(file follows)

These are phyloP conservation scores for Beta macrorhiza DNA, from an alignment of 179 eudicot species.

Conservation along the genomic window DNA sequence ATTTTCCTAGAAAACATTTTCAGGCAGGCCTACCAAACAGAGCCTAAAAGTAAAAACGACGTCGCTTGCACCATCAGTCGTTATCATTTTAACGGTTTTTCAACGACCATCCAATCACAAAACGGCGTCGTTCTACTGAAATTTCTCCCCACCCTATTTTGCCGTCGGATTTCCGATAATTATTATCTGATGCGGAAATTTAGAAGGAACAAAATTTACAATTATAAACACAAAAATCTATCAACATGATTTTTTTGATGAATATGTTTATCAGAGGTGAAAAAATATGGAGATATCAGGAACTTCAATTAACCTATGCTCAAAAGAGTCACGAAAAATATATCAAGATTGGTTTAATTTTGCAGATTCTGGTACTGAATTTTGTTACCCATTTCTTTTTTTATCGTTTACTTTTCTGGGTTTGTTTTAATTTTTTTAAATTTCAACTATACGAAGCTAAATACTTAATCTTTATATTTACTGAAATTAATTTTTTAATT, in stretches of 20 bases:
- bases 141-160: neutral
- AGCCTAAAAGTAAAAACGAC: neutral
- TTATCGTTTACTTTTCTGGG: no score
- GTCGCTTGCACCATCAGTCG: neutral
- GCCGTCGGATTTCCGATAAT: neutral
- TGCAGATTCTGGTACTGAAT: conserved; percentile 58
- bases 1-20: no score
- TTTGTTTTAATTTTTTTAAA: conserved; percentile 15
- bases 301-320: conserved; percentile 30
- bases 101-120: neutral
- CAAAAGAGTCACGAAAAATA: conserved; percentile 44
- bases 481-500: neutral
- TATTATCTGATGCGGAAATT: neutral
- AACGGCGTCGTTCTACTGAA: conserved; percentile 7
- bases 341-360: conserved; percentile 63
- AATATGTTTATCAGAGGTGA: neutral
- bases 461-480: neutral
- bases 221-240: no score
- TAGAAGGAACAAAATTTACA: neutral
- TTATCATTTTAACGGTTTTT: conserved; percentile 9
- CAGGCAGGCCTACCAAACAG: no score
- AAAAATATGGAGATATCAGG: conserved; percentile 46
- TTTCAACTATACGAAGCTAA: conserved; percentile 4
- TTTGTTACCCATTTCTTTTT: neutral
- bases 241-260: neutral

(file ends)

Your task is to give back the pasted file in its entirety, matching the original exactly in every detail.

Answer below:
These are phyloP conservation scores for Beta macrorhiza DNA, from an alignment of 179 eudicot species.

Conservation along the genomic window DNA sequence ATTTTCCTAGAAAACATTTTCAGGCAGGCCTACCAAACAGAGCCTAAAAGTAAAAACGACGTCGCTTGCACCATCAGTCGTTATCATTTTAACGGTTTTTCAACGACCATCCAATCACAAAACGGCGTCGTTCTACTGAAATTTCTCCCCACCCTATTTTGCCGTCGGATTTCCGATAATTATTATCTGATGCGGAAATTTAGAAGGAACAAAATTTACAATTATAAACACAAAAATCTATCAACATGATTTTTTTGATGAATATGTTTATCAGAGGTGAAAAAATATGGAGATATCAGGAACTTCAATTAACCTATGCTCAAAAGAGTCACGAAAAATATATCAAGATTGGTTTAATTTTGCAGATTCTGGTACTGAATTTTGTTACCCATTTCTTTTTTTATCGTTTACTTTTCTGGGTTTGTTTTAATTTTTTTAAATTTCAACTATACGAAGCTAAATACTTAATCTTTATATTTACTGAAATTAATTTTTTAATT, in stretches of 20 bases:
- bases 141-160: neutral
- AGCCTAAAAGTAAAAACGAC: neutral
- TTATCGTTTACTTTTCTGGG: no score
- GTCGCTTGCACCATCAGTCG: neutral
- GCCGTCGGATTTCCGATAAT: neutral
- TGCAGATTCTGGTACTGAAT: conserved; percentile 58
- bases 1-20: no score
- TTTGTTTTAATTTTTTTAAA: conserved; percentile 15
- bases 301-320: conserved; percentile 30
- bases 101-120: neutral
- CAAAAGAGTCACGAAAAATA: conserved; percentile 44
- bases 481-500: neutral
- TATTATCTGATGCGGAAATT: neutral
- AACGGCGTCGTTCTACTGAA: conserved; percentile 7
- bases 341-360: conserved; percentile 63
- AATATGTTTATCAGAGGTGA: neutral
- bases 461-480: neutral
- bases 221-240: no score
- TAGAAGGAACAAAATTTACA: neutral
- TTATCATTTTAACGGTTTTT: conserved; percentile 9
- CAGGCAGGCCTACCAAACAG: no score
- AAAAATATGGAGATATCAGG: conserved; percentile 46
- TTTCAACTATACGAAGCTAA: conserved; percentile 4
- TTTGTTACCCATTTCTTTTT: neutral
- bases 241-260: neutral